We hope National Conference on Volunteering and Service attendees will take some time to enjoy all of the amazing attractions that Chicago has to offer. Check out just a few of our suggestions.
Founded in 1879 as both a museum and school, The Art Institute of Chicago first stood on the southwest corner of State and Monroe Streets. It opened on its present site at Michigan Avenue and Adams Street in 1893. Built on rubble from the 1871 Chicago fire, the museum housed a collection of plaster casts and had a visionary purpose: to acquire and exhibit art of all kinds and to conduct programs of education. The collection now encompasses more than 5,000 years of human expression from cultures around the world and the school’s graduate program is continually ranked as one of the best in the country. Within the next decade, a new complex will continue this process of growth.
One of the nation’s largest facilities devoted to the art of our time, the Museum of
Contemporary Art Chicago (MCA) offers exhibitions of the most thought-provoking art created since 1945. The MCA documents contemporary visual culture through painting, sculpture, photography, video and film, and performance. Located in the heart of downtown Chicago, the MCA boasts a gift store, bookstore, restaurant, 300-seat theater and a terraced sculpture garden with a great view of Lake Michigan. (Insert picture to the right of paragraph)
Since opening in July 2004, the Park has been visited by millions, making it one of the most popular local, national and international destinations. The result of a unique partnership between the City of Chicago and the philanthropic community, the 24.5-acre park features the work of world-renowned architects, planners, artists and designers. Discover the Frank Gehry-designed Jay Pritzker Pavilion, the most sophisticated outdoor concert venue of its kind in the United States. Visit the Crown Fountain. Become a kid again when you stand in front of artist Jaume Plensa’s 50-foot glass block towers of flowing water that project the video images of 1,000 different Chicagoans. Explore the breathtaking Lurie Garden in all four seasons of the year designed by the team of Gustafson Guthrie Nichol, Piet Oudolf and Robert Israel.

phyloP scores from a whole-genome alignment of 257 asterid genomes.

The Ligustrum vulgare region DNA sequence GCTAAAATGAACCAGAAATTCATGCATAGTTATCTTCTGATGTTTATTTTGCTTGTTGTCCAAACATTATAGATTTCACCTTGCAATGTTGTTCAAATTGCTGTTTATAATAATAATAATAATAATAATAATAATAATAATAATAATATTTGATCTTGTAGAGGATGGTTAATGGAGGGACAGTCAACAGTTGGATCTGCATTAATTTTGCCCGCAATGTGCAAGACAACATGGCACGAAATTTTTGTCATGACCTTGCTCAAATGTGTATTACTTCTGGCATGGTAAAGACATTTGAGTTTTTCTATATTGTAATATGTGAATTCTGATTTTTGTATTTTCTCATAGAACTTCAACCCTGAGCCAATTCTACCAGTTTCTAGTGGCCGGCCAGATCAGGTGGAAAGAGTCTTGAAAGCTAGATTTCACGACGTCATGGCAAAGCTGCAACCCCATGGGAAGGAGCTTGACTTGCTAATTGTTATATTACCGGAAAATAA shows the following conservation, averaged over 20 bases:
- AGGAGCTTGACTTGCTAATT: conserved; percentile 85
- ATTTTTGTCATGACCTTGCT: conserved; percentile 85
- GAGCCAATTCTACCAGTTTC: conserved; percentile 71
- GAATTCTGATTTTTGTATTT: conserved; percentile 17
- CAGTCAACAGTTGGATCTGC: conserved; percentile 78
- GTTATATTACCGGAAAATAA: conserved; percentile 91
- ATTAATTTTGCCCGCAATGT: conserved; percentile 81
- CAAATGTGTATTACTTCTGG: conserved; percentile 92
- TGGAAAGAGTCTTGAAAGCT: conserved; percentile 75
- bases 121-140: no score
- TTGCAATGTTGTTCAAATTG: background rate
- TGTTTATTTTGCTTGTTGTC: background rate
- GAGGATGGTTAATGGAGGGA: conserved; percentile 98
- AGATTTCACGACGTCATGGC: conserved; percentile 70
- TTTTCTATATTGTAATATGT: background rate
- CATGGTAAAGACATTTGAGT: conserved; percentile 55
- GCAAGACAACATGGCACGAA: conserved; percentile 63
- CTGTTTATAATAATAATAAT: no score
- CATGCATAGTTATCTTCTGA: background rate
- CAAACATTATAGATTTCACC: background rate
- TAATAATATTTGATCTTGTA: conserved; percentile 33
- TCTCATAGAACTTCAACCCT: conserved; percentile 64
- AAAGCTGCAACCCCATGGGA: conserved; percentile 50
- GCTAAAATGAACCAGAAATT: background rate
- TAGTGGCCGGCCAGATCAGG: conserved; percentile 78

The Richard H. Driehaus Museum immerses visitors in one of the grandest residential buildings of 19th-century Chicago, the Gilded Age home of banker Samuel Mayo Nickerson. Chicago philanthropist Richard H. Driehaus founded the museum on April 1, 2003 with a vision to influence today’s built environment by preserving and promoting architecture and design of the past. To realize his vision, Driehaus commissioned a five-year restoration effort to preserve the structure and its magnificent interiors. Today the galleries feature surviving furnishings paired with elegant, historically-appropriate pieces from the Driehaus Collection of Fine and Decorative Arts, including important works by such celebrated designers as the Herter Brothers and Louis Comfort Tiffany.
Today, the Museum is a premier example of historic preservation, offering visitors an opportunity to experience through interior architecture and objets d’art how the prevailing design philosophies of the period were interpreted by artists, architects and designers at the waning of the 19th century and the dawn of the 20th century.
The National Conference on Volunteer and Service takes place June 18-20. Register now to join an elite group of practitioners, thought leaders and innovators in Chicago.